In a detailed aspect of the invention, the coupling means includes a stop that is disposed at the controller and has the proximal end of the tendon passing therethrough and terminating at a point that is a distance from the stop, and a spring device that has a distal end at the stop and a proximal end attached to the tendon at a location proximal to the stop. In a more detailed aspect, the spring device is in a fully compressed state when the steering controller is in the neutral position and when the steering controller is moved in the first direction. In a further aspect, the spring device is in a partially compressed state when the steering controller is in the neutral position, and the compression increases when the steering controller is moved in the first direction. In another detailed aspect, the spring device extends in length, yet remains in compression, when the steering controller is moved in the second direction. In another detailed aspect, the spring device includes a wire coil that surrounds the tendon between the stop and the proximal end of the tendon. In yet another detailed aspect, the catheter shaft has an inherent bending stiffness and the tension imparted by the coupling means when the controller is in the neutral position has negligible impact on the profile of the catheter shaft.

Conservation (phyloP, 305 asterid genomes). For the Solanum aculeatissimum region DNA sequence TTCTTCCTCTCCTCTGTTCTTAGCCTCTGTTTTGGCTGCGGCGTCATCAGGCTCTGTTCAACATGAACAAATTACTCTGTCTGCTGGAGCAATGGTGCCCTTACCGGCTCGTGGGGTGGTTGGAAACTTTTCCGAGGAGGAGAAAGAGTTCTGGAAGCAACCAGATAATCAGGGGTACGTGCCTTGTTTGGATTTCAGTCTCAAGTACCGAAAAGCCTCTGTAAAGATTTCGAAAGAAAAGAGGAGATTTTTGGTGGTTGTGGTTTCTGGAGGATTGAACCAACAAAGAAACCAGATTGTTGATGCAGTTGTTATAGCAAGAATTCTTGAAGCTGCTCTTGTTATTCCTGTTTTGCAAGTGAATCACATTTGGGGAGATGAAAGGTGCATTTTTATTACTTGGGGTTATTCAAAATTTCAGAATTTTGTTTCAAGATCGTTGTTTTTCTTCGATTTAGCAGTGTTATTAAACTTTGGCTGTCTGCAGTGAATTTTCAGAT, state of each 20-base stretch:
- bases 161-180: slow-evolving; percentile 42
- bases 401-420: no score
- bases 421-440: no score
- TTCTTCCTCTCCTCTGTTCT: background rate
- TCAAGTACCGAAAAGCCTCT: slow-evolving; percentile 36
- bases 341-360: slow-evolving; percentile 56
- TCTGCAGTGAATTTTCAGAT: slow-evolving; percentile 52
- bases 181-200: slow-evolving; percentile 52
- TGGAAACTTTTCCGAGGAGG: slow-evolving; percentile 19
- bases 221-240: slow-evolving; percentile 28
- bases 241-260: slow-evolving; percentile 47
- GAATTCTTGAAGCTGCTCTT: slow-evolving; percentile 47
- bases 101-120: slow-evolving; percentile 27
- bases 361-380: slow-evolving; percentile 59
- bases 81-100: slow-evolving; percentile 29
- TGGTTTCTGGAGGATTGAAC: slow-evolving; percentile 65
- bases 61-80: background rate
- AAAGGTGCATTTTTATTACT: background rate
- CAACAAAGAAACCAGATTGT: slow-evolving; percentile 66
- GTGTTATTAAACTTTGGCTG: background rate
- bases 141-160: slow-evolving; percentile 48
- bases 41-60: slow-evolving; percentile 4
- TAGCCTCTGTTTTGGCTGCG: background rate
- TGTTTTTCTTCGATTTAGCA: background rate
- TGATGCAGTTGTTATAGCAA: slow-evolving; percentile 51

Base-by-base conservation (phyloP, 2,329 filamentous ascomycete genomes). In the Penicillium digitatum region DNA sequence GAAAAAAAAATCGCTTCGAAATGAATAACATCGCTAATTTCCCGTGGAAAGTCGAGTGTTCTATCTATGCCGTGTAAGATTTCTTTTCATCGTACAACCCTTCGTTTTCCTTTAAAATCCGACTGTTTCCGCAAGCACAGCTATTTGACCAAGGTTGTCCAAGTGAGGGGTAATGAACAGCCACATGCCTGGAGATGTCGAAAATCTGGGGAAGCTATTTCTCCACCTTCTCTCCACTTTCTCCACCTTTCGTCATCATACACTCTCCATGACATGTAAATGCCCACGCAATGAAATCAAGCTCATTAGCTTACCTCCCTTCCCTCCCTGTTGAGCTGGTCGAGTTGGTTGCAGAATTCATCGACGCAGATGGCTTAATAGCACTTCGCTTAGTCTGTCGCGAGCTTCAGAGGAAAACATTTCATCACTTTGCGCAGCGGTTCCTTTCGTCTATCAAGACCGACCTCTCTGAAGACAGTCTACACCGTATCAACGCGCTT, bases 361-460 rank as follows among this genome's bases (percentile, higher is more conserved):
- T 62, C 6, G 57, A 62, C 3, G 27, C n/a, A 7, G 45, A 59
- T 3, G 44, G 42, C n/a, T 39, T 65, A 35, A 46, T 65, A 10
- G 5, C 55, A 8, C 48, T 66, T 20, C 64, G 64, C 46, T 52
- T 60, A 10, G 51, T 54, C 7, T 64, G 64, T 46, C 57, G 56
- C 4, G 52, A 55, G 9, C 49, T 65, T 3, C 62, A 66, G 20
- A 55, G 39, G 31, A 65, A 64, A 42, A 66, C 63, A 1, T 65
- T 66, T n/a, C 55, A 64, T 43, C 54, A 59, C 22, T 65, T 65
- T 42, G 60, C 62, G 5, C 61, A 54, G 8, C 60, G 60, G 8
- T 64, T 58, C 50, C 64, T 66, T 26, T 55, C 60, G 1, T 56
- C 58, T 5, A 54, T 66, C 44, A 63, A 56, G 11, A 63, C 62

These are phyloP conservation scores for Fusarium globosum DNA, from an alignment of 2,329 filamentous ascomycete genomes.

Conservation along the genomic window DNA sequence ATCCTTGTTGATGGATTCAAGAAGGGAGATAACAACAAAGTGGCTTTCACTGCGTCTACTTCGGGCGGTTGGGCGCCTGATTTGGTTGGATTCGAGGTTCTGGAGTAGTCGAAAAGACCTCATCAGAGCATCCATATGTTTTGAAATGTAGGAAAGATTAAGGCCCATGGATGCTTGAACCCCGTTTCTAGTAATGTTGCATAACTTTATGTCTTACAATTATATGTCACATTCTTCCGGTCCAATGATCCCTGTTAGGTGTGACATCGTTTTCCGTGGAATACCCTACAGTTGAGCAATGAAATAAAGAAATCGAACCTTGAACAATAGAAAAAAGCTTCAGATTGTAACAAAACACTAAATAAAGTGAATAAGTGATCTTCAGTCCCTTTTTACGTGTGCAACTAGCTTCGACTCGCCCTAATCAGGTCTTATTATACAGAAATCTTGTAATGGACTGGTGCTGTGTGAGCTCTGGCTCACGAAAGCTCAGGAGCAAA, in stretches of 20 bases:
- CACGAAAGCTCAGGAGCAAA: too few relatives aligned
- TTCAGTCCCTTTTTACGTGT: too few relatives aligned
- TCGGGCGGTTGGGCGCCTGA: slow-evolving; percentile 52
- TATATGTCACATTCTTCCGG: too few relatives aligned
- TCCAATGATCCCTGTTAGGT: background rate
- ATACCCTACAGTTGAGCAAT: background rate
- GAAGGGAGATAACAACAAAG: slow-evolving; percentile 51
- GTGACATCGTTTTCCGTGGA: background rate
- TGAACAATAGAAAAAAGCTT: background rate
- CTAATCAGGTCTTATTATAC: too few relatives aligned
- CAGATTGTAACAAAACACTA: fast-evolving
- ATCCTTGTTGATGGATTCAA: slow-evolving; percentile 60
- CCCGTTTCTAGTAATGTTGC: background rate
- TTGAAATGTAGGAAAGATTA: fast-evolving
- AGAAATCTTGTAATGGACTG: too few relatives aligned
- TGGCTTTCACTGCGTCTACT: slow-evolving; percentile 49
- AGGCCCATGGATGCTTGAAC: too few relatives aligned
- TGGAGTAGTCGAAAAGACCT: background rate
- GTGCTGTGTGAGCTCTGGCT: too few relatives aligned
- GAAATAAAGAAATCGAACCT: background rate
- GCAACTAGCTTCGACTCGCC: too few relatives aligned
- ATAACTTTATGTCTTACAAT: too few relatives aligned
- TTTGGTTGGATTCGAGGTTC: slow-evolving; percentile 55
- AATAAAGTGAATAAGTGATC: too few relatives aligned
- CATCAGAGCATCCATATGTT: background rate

In a second aspect, the invention relates to a system for steering a catheter shaft. The catheter shaft has a proximal region and a distal-end region and at least one steering tendon that has a distal end attached to the shaft distal-end region and a proximal end that exits the shaft proximal end. The system includes a steering controller. The proximal end of the at least one steering tendon is coupled to the steering controller in such a manner that when the controller is in a neutral position, tension is applied to the tendon. The system also includes means for increasing tension on the tendon when the controller is moved in a first direction away from the neutral position. The system further includes means for maintaining tension on the tendon when the controller is moved from its neutral position in a second direction opposite the first direction.

In a detailed aspect, the means for increasing tension on the tendon includes a spring device that is coupled to the controller at one end, secured to the tendon at the other end, and is adapted to be substantially in a fully compressed state when the controller is moved in the first direction. In another aspect, the means for maintaining tension on the tendon includes a spring device that is coupled to the controller at one end, secured to the tendon at the other end, and is adapted to extend in length, yet remain in compression, when the controller is moved in the second direction.